On page 45 of Joshua Casteel‘s book Letters From Abu Ghraib he writes, “It is a myth and an illusion to suppose that political freedoms can ascend to the level of the Gospel- it is also a form of blasphemy and idolatry.” What does this mean many people wonder? Is he criticizing the state or praising religion? Just what does he mean by this statement?
First one must decide what he means by political freedoms. It is sensible to assume that he is referring to our rights as Americans, specifically the ones given to us by the Constitution. Even more specifically, those given to us in the Bill of Rights. Those rights allow us to speak our minds, gather as we choose and hold whatever beliefs we desire. They even allow us to make our own religious laws as long as they do not interfere with state laws.
Next follows the confusing part, “to the level of the Gospel.” Gospel seems to be the wrong word for the statement. Gospel is commonly thought of as religious law, but that definition does not clarify much in this instance. Perhaps he is referring to God himself, which can be made into a somewhat logical explanation.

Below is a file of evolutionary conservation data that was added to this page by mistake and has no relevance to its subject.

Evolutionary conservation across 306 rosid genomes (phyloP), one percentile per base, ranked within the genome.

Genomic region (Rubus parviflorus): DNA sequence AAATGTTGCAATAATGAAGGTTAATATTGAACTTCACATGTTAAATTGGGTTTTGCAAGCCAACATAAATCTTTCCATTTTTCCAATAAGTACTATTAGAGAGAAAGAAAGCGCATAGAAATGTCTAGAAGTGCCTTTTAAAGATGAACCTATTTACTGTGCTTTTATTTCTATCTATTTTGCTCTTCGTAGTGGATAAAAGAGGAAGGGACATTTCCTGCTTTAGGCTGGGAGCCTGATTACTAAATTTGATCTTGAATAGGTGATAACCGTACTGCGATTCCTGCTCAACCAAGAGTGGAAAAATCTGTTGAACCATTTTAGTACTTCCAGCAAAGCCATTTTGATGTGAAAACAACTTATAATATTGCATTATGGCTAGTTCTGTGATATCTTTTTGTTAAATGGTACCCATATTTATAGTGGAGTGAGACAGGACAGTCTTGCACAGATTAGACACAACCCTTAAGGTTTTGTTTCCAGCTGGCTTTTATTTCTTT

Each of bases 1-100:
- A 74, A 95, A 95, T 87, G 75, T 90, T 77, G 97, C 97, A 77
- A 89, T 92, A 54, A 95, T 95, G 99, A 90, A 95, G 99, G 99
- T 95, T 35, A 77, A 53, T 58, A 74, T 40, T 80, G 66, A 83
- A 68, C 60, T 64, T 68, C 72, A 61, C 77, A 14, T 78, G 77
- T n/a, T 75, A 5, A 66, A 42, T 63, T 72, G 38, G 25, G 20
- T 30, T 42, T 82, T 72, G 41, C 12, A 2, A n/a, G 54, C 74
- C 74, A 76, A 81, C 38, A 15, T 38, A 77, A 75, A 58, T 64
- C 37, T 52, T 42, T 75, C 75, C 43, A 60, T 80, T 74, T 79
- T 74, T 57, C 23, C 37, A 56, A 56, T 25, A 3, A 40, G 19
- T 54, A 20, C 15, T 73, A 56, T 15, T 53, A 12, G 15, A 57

If political freedoms, or basic American rights, cannot ascend to the Gospel, or God, maybe he means that man made rights cannot give us unlimited power, like God. No matter how many rights and freedoms we have, humans will never reach the level of power held by God. We will never have unlimited control of the world, a task American leaders are seemingly trying to undertake.
Since Casteel seems to disapprove of this Iraqi war and the policies followed at Abu Ghraib, maybe this interpretation is his reason for condemning it. He may be indirectly saying that the war is not winnable and America is overstepping her boundaries, trying to act in place of God. Maybe he feels America is fighting a battle that is not hers to fight, all the while losing miserably.